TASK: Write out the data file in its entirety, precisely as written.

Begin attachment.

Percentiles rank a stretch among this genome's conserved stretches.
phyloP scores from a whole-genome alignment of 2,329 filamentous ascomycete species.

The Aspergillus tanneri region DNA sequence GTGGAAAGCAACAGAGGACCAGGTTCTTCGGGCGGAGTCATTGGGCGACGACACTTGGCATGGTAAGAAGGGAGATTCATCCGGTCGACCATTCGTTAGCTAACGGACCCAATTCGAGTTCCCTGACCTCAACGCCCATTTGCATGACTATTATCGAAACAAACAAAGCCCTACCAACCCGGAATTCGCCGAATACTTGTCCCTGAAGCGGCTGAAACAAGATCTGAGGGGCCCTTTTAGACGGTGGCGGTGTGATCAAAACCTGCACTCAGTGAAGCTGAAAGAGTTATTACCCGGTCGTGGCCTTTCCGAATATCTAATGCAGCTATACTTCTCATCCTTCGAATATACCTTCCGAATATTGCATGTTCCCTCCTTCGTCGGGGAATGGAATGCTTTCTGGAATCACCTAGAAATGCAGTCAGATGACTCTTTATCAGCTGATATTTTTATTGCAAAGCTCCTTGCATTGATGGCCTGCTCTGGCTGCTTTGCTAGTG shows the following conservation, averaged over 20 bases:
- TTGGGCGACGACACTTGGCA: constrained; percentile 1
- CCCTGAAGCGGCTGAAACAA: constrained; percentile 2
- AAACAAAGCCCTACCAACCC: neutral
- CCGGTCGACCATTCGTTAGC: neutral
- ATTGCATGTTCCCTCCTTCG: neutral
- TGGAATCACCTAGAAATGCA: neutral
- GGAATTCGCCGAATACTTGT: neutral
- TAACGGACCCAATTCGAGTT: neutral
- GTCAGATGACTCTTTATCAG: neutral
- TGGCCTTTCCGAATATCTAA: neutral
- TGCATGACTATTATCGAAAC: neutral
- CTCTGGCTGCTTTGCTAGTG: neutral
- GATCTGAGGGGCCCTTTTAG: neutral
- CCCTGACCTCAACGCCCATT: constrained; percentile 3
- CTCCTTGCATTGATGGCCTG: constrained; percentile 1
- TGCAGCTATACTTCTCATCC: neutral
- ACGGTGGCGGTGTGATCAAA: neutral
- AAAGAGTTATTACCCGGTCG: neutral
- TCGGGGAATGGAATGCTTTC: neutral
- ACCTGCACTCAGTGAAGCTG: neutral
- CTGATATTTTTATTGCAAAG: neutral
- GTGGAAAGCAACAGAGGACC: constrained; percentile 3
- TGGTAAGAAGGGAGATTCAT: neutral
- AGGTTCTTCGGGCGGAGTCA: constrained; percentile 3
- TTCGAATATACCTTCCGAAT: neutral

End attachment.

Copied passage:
Percentiles rank a stretch among this genome's conserved stretches.
phyloP scores from a whole-genome alignment of 2,329 filamentous ascomycete species.

The Aspergillus tanneri region DNA sequence GTGGAAAGCAACAGAGGACCAGGTTCTTCGGGCGGAGTCATTGGGCGACGACACTTGGCATGGTAAGAAGGGAGATTCATCCGGTCGACCATTCGTTAGCTAACGGACCCAATTCGAGTTCCCTGACCTCAACGCCCATTTGCATGACTATTATCGAAACAAACAAAGCCCTACCAACCCGGAATTCGCCGAATACTTGTCCCTGAAGCGGCTGAAACAAGATCTGAGGGGCCCTTTTAGACGGTGGCGGTGTGATCAAAACCTGCACTCAGTGAAGCTGAAAGAGTTATTACCCGGTCGTGGCCTTTCCGAATATCTAATGCAGCTATACTTCTCATCCTTCGAATATACCTTCCGAATATTGCATGTTCCCTCCTTCGTCGGGGAATGGAATGCTTTCTGGAATCACCTAGAAATGCAGTCAGATGACTCTTTATCAGCTGATATTTTTATTGCAAAGCTCCTTGCATTGATGGCCTGCTCTGGCTGCTTTGCTAGTG shows the following conservation, averaged over 20 bases:
- TTGGGCGACGACACTTGGCA: constrained; percentile 1
- CCCTGAAGCGGCTGAAACAA: constrained; percentile 2
- AAACAAAGCCCTACCAACCC: neutral
- CCGGTCGACCATTCGTTAGC: neutral
- ATTGCATGTTCCCTCCTTCG: neutral
- TGGAATCACCTAGAAATGCA: neutral
- GGAATTCGCCGAATACTTGT: neutral
- TAACGGACCCAATTCGAGTT: neutral
- GTCAGATGACTCTTTATCAG: neutral
- TGGCCTTTCCGAATATCTAA: neutral
- TGCATGACTATTATCGAAAC: neutral
- CTCTGGCTGCTTTGCTAGTG: neutral
- GATCTGAGGGGCCCTTTTAG: neutral
- CCCTGACCTCAACGCCCATT: constrained; percentile 3
- CTCCTTGCATTGATGGCCTG: constrained; percentile 1
- TGCAGCTATACTTCTCATCC: neutral
- ACGGTGGCGGTGTGATCAAA: neutral
- AAAGAGTTATTACCCGGTCG: neutral
- TCGGGGAATGGAATGCTTTC: neutral
- ACCTGCACTCAGTGAAGCTG: neutral
- CTGATATTTTTATTGCAAAG: neutral
- GTGGAAAGCAACAGAGGACC: constrained; percentile 3
- TGGTAAGAAGGGAGATTCAT: neutral
- AGGTTCTTCGGGCGGAGTCA: constrained; percentile 3
- TTCGAATATACCTTCCGAAT: neutral